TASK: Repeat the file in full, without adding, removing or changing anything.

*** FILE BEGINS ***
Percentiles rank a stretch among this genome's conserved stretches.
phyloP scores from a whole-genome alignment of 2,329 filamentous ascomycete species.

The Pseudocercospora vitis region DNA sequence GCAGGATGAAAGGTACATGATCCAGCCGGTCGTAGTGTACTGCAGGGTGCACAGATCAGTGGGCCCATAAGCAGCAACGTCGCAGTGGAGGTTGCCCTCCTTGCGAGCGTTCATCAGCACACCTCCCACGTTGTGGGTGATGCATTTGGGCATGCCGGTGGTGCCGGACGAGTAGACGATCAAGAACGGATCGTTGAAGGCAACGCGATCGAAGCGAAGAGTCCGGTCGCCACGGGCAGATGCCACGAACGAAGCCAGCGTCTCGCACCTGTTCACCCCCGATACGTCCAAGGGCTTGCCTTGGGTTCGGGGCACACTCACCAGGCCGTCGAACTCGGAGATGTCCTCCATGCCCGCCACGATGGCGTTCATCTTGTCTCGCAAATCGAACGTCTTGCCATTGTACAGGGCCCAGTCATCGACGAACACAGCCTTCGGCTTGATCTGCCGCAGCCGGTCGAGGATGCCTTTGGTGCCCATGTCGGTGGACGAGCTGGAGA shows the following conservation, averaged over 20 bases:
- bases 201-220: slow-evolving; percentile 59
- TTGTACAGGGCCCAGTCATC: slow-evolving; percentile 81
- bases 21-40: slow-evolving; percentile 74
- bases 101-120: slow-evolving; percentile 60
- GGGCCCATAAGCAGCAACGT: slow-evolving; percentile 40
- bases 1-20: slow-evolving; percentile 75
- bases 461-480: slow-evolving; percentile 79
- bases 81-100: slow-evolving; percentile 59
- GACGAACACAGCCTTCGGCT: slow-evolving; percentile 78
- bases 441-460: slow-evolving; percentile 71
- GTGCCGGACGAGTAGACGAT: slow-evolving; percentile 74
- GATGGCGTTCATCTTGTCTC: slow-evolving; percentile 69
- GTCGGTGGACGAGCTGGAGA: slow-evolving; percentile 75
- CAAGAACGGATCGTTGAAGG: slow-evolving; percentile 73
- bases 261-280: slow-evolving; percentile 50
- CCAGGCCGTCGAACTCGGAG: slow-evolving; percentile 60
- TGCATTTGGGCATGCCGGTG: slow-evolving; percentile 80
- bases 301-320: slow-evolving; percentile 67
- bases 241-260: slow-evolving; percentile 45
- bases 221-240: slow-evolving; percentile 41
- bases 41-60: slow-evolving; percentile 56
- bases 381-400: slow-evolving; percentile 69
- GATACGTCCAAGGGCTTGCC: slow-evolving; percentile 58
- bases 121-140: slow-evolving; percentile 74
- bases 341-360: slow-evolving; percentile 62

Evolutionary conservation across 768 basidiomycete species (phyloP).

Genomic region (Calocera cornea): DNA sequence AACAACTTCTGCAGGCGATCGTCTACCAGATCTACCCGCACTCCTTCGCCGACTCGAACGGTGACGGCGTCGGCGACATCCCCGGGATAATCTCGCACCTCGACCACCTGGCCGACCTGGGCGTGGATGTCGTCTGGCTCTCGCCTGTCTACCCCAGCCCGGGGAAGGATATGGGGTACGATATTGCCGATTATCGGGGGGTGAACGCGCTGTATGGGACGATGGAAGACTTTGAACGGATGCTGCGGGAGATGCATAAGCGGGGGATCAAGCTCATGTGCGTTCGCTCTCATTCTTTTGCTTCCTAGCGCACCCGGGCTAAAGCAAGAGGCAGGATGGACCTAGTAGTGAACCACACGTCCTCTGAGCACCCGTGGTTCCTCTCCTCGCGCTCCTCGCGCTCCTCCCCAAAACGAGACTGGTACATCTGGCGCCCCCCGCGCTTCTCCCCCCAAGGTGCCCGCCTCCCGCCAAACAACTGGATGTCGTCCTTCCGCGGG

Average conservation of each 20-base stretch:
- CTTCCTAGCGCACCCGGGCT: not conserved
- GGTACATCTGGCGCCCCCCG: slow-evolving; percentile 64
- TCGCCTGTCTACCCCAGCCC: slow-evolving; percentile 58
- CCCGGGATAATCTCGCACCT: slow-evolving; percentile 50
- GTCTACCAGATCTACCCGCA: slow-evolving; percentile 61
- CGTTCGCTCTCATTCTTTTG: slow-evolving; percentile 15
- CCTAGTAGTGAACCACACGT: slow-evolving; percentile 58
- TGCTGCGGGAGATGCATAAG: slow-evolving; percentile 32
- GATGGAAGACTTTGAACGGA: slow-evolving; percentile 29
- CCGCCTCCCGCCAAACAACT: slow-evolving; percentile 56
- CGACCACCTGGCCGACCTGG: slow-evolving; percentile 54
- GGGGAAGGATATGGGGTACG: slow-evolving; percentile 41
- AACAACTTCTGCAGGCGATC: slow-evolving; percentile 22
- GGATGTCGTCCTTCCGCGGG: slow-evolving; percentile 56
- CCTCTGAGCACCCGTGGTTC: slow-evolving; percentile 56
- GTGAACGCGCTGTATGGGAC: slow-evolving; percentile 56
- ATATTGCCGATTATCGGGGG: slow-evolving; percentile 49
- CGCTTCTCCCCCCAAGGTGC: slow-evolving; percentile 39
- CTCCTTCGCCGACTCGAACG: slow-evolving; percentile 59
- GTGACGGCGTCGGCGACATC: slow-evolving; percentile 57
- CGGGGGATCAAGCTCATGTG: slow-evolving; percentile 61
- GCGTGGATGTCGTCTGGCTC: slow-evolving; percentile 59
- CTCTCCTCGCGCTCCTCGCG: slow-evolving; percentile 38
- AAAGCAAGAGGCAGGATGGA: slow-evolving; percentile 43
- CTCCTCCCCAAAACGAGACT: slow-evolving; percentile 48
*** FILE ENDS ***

Percentiles rank a stretch among this genome's conserved stretches.
phyloP scores from a whole-genome alignment of 2,329 filamentous ascomycete species.

The Pseudocercospora vitis region DNA sequence GCAGGATGAAAGGTACATGATCCAGCCGGTCGTAGTGTACTGCAGGGTGCACAGATCAGTGGGCCCATAAGCAGCAACGTCGCAGTGGAGGTTGCCCTCCTTGCGAGCGTTCATCAGCACACCTCCCACGTTGTGGGTGATGCATTTGGGCATGCCGGTGGTGCCGGACGAGTAGACGATCAAGAACGGATCGTTGAAGGCAACGCGATCGAAGCGAAGAGTCCGGTCGCCACGGGCAGATGCCACGAACGAAGCCAGCGTCTCGCACCTGTTCACCCCCGATACGTCCAAGGGCTTGCCTTGGGTTCGGGGCACACTCACCAGGCCGTCGAACTCGGAGATGTCCTCCATGCCCGCCACGATGGCGTTCATCTTGTCTCGCAAATCGAACGTCTTGCCATTGTACAGGGCCCAGTCATCGACGAACACAGCCTTCGGCTTGATCTGCCGCAGCCGGTCGAGGATGCCTTTGGTGCCCATGTCGGTGGACGAGCTGGAGA shows the following conservation, averaged over 20 bases:
- bases 201-220: slow-evolving; percentile 59
- TTGTACAGGGCCCAGTCATC: slow-evolving; percentile 81
- bases 21-40: slow-evolving; percentile 74
- bases 101-120: slow-evolving; percentile 60
- GGGCCCATAAGCAGCAACGT: slow-evolving; percentile 40
- bases 1-20: slow-evolving; percentile 75
- bases 461-480: slow-evolving; percentile 79
- bases 81-100: slow-evolving; percentile 59
- GACGAACACAGCCTTCGGCT: slow-evolving; percentile 78
- bases 441-460: slow-evolving; percentile 71
- GTGCCGGACGAGTAGACGAT: slow-evolving; percentile 74
- GATGGCGTTCATCTTGTCTC: slow-evolving; percentile 69
- GTCGGTGGACGAGCTGGAGA: slow-evolving; percentile 75
- CAAGAACGGATCGTTGAAGG: slow-evolving; percentile 73
- bases 261-280: slow-evolving; percentile 50
- CCAGGCCGTCGAACTCGGAG: slow-evolving; percentile 60
- TGCATTTGGGCATGCCGGTG: slow-evolving; percentile 80
- bases 301-320: slow-evolving; percentile 67
- bases 241-260: slow-evolving; percentile 45
- bases 221-240: slow-evolving; percentile 41
- bases 41-60: slow-evolving; percentile 56
- bases 381-400: slow-evolving; percentile 69
- GATACGTCCAAGGGCTTGCC: slow-evolving; percentile 58
- bases 121-140: slow-evolving; percentile 74
- bases 341-360: slow-evolving; percentile 62

Evolutionary conservation across 768 basidiomycete species (phyloP).

Genomic region (Calocera cornea): DNA sequence AACAACTTCTGCAGGCGATCGTCTACCAGATCTACCCGCACTCCTTCGCCGACTCGAACGGTGACGGCGTCGGCGACATCCCCGGGATAATCTCGCACCTCGACCACCTGGCCGACCTGGGCGTGGATGTCGTCTGGCTCTCGCCTGTCTACCCCAGCCCGGGGAAGGATATGGGGTACGATATTGCCGATTATCGGGGGGTGAACGCGCTGTATGGGACGATGGAAGACTTTGAACGGATGCTGCGGGAGATGCATAAGCGGGGGATCAAGCTCATGTGCGTTCGCTCTCATTCTTTTGCTTCCTAGCGCACCCGGGCTAAAGCAAGAGGCAGGATGGACCTAGTAGTGAACCACACGTCCTCTGAGCACCCGTGGTTCCTCTCCTCGCGCTCCTCGCGCTCCTCCCCAAAACGAGACTGGTACATCTGGCGCCCCCCGCGCTTCTCCCCCCAAGGTGCCCGCCTCCCGCCAAACAACTGGATGTCGTCCTTCCGCGGG

Average conservation of each 20-base stretch:
- CTTCCTAGCGCACCCGGGCT: not conserved
- GGTACATCTGGCGCCCCCCG: slow-evolving; percentile 64
- TCGCCTGTCTACCCCAGCCC: slow-evolving; percentile 58
- CCCGGGATAATCTCGCACCT: slow-evolving; percentile 50
- GTCTACCAGATCTACCCGCA: slow-evolving; percentile 61
- CGTTCGCTCTCATTCTTTTG: slow-evolving; percentile 15
- CCTAGTAGTGAACCACACGT: slow-evolving; percentile 58
- TGCTGCGGGAGATGCATAAG: slow-evolving; percentile 32
- GATGGAAGACTTTGAACGGA: slow-evolving; percentile 29
- CCGCCTCCCGCCAAACAACT: slow-evolving; percentile 56
- CGACCACCTGGCCGACCTGG: slow-evolving; percentile 54
- GGGGAAGGATATGGGGTACG: slow-evolving; percentile 41
- AACAACTTCTGCAGGCGATC: slow-evolving; percentile 22
- GGATGTCGTCCTTCCGCGGG: slow-evolving; percentile 56
- CCTCTGAGCACCCGTGGTTC: slow-evolving; percentile 56
- GTGAACGCGCTGTATGGGAC: slow-evolving; percentile 56
- ATATTGCCGATTATCGGGGG: slow-evolving; percentile 49
- CGCTTCTCCCCCCAAGGTGC: slow-evolving; percentile 39
- CTCCTTCGCCGACTCGAACG: slow-evolving; percentile 59
- GTGACGGCGTCGGCGACATC: slow-evolving; percentile 57
- CGGGGGATCAAGCTCATGTG: slow-evolving; percentile 61
- GCGTGGATGTCGTCTGGCTC: slow-evolving; percentile 59
- CTCTCCTCGCGCTCCTCGCG: slow-evolving; percentile 38
- AAAGCAAGAGGCAGGATGGA: slow-evolving; percentile 43
- CTCCTCCCCAAAACGAGACT: slow-evolving; percentile 48